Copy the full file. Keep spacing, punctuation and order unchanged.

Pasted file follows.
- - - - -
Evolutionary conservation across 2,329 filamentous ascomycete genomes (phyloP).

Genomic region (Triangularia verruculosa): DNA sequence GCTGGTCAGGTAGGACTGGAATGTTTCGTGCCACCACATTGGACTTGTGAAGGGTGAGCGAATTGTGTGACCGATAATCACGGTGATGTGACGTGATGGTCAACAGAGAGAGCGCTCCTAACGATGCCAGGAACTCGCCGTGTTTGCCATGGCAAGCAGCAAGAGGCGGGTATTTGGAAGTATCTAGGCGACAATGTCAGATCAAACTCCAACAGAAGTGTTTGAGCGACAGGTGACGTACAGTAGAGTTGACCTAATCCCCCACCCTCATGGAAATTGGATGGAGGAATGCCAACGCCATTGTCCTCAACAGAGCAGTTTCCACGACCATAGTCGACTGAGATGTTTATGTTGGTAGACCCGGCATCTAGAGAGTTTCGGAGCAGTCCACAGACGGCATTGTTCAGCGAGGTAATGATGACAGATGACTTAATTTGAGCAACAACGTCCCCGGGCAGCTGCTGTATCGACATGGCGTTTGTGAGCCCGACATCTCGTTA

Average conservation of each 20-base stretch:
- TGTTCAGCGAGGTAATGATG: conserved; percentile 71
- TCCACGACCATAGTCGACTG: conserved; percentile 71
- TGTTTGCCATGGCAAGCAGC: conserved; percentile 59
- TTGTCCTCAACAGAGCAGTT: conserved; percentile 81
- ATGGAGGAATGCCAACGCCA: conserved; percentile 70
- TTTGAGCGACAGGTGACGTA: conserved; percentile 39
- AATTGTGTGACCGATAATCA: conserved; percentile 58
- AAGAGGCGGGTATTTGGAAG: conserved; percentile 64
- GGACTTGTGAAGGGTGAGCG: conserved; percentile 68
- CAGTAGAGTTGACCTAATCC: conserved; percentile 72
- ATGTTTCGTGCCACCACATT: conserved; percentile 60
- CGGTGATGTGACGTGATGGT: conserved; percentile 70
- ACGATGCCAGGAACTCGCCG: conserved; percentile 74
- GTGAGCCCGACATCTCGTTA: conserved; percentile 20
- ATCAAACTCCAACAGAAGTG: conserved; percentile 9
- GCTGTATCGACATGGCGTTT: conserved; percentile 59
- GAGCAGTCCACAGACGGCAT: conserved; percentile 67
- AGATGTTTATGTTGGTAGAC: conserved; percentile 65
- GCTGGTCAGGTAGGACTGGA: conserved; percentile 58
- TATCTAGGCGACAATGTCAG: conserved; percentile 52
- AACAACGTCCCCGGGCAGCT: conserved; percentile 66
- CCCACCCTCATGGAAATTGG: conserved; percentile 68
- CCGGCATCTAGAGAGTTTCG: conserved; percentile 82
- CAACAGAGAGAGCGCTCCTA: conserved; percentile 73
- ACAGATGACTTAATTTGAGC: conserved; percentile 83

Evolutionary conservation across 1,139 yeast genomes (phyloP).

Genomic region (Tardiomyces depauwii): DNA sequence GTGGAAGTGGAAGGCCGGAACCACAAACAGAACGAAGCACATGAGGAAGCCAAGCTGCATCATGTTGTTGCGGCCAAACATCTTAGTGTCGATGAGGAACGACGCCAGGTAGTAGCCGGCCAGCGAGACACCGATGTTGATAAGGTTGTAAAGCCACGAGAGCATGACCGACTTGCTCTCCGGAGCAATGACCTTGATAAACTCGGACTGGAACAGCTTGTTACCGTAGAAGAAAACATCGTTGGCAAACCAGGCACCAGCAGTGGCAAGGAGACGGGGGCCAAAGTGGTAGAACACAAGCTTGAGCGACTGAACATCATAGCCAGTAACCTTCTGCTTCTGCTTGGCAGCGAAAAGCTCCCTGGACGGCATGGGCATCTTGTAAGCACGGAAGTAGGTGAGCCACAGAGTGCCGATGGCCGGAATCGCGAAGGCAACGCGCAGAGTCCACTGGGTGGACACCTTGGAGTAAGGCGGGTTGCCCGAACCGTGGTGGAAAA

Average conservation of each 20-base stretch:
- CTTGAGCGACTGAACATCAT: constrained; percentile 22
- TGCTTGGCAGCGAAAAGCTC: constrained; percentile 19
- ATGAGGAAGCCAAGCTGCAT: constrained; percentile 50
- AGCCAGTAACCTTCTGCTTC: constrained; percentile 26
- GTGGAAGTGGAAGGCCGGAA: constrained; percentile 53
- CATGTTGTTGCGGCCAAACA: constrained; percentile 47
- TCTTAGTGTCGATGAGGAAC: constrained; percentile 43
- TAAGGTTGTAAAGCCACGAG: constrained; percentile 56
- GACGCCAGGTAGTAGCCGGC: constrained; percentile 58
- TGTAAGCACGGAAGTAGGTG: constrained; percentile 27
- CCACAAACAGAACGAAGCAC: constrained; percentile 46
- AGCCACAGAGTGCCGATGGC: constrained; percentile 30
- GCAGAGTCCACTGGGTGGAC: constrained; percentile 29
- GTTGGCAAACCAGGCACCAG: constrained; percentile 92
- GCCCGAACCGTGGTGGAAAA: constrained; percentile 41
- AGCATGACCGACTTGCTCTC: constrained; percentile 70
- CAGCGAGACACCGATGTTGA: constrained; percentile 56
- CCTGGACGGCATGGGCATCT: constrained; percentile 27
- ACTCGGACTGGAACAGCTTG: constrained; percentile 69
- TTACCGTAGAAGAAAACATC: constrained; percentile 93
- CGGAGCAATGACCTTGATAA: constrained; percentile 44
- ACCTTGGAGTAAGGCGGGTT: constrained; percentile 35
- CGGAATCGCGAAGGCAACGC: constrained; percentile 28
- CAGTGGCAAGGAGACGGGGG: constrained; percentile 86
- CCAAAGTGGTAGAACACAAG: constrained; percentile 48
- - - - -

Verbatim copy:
Evolutionary conservation across 2,329 filamentous ascomycete genomes (phyloP).

Genomic region (Triangularia verruculosa): DNA sequence GCTGGTCAGGTAGGACTGGAATGTTTCGTGCCACCACATTGGACTTGTGAAGGGTGAGCGAATTGTGTGACCGATAATCACGGTGATGTGACGTGATGGTCAACAGAGAGAGCGCTCCTAACGATGCCAGGAACTCGCCGTGTTTGCCATGGCAAGCAGCAAGAGGCGGGTATTTGGAAGTATCTAGGCGACAATGTCAGATCAAACTCCAACAGAAGTGTTTGAGCGACAGGTGACGTACAGTAGAGTTGACCTAATCCCCCACCCTCATGGAAATTGGATGGAGGAATGCCAACGCCATTGTCCTCAACAGAGCAGTTTCCACGACCATAGTCGACTGAGATGTTTATGTTGGTAGACCCGGCATCTAGAGAGTTTCGGAGCAGTCCACAGACGGCATTGTTCAGCGAGGTAATGATGACAGATGACTTAATTTGAGCAACAACGTCCCCGGGCAGCTGCTGTATCGACATGGCGTTTGTGAGCCCGACATCTCGTTA

Average conservation of each 20-base stretch:
- TGTTCAGCGAGGTAATGATG: conserved; percentile 71
- TCCACGACCATAGTCGACTG: conserved; percentile 71
- TGTTTGCCATGGCAAGCAGC: conserved; percentile 59
- TTGTCCTCAACAGAGCAGTT: conserved; percentile 81
- ATGGAGGAATGCCAACGCCA: conserved; percentile 70
- TTTGAGCGACAGGTGACGTA: conserved; percentile 39
- AATTGTGTGACCGATAATCA: conserved; percentile 58
- AAGAGGCGGGTATTTGGAAG: conserved; percentile 64
- GGACTTGTGAAGGGTGAGCG: conserved; percentile 68
- CAGTAGAGTTGACCTAATCC: conserved; percentile 72
- ATGTTTCGTGCCACCACATT: conserved; percentile 60
- CGGTGATGTGACGTGATGGT: conserved; percentile 70
- ACGATGCCAGGAACTCGCCG: conserved; percentile 74
- GTGAGCCCGACATCTCGTTA: conserved; percentile 20
- ATCAAACTCCAACAGAAGTG: conserved; percentile 9
- GCTGTATCGACATGGCGTTT: conserved; percentile 59
- GAGCAGTCCACAGACGGCAT: conserved; percentile 67
- AGATGTTTATGTTGGTAGAC: conserved; percentile 65
- GCTGGTCAGGTAGGACTGGA: conserved; percentile 58
- TATCTAGGCGACAATGTCAG: conserved; percentile 52
- AACAACGTCCCCGGGCAGCT: conserved; percentile 66
- CCCACCCTCATGGAAATTGG: conserved; percentile 68
- CCGGCATCTAGAGAGTTTCG: conserved; percentile 82
- CAACAGAGAGAGCGCTCCTA: conserved; percentile 73
- ACAGATGACTTAATTTGAGC: conserved; percentile 83

Evolutionary conservation across 1,139 yeast genomes (phyloP).

Genomic region (Tardiomyces depauwii): DNA sequence GTGGAAGTGGAAGGCCGGAACCACAAACAGAACGAAGCACATGAGGAAGCCAAGCTGCATCATGTTGTTGCGGCCAAACATCTTAGTGTCGATGAGGAACGACGCCAGGTAGTAGCCGGCCAGCGAGACACCGATGTTGATAAGGTTGTAAAGCCACGAGAGCATGACCGACTTGCTCTCCGGAGCAATGACCTTGATAAACTCGGACTGGAACAGCTTGTTACCGTAGAAGAAAACATCGTTGGCAAACCAGGCACCAGCAGTGGCAAGGAGACGGGGGCCAAAGTGGTAGAACACAAGCTTGAGCGACTGAACATCATAGCCAGTAACCTTCTGCTTCTGCTTGGCAGCGAAAAGCTCCCTGGACGGCATGGGCATCTTGTAAGCACGGAAGTAGGTGAGCCACAGAGTGCCGATGGCCGGAATCGCGAAGGCAACGCGCAGAGTCCACTGGGTGGACACCTTGGAGTAAGGCGGGTTGCCCGAACCGTGGTGGAAAA

Average conservation of each 20-base stretch:
- CTTGAGCGACTGAACATCAT: constrained; percentile 22
- TGCTTGGCAGCGAAAAGCTC: constrained; percentile 19
- ATGAGGAAGCCAAGCTGCAT: constrained; percentile 50
- AGCCAGTAACCTTCTGCTTC: constrained; percentile 26
- GTGGAAGTGGAAGGCCGGAA: constrained; percentile 53
- CATGTTGTTGCGGCCAAACA: constrained; percentile 47
- TCTTAGTGTCGATGAGGAAC: constrained; percentile 43
- TAAGGTTGTAAAGCCACGAG: constrained; percentile 56
- GACGCCAGGTAGTAGCCGGC: constrained; percentile 58
- TGTAAGCACGGAAGTAGGTG: constrained; percentile 27
- CCACAAACAGAACGAAGCAC: constrained; percentile 46
- AGCCACAGAGTGCCGATGGC: constrained; percentile 30
- GCAGAGTCCACTGGGTGGAC: constrained; percentile 29
- GTTGGCAAACCAGGCACCAG: constrained; percentile 92
- GCCCGAACCGTGGTGGAAAA: constrained; percentile 41
- AGCATGACCGACTTGCTCTC: constrained; percentile 70
- CAGCGAGACACCGATGTTGA: constrained; percentile 56
- CCTGGACGGCATGGGCATCT: constrained; percentile 27
- ACTCGGACTGGAACAGCTTG: constrained; percentile 69
- TTACCGTAGAAGAAAACATC: constrained; percentile 93
- CGGAGCAATGACCTTGATAA: constrained; percentile 44
- ACCTTGGAGTAAGGCGGGTT: constrained; percentile 35
- CGGAATCGCGAAGGCAACGC: constrained; percentile 28
- CAGTGGCAAGGAGACGGGGG: constrained; percentile 86
- CCAAAGTGGTAGAACACAAG: constrained; percentile 48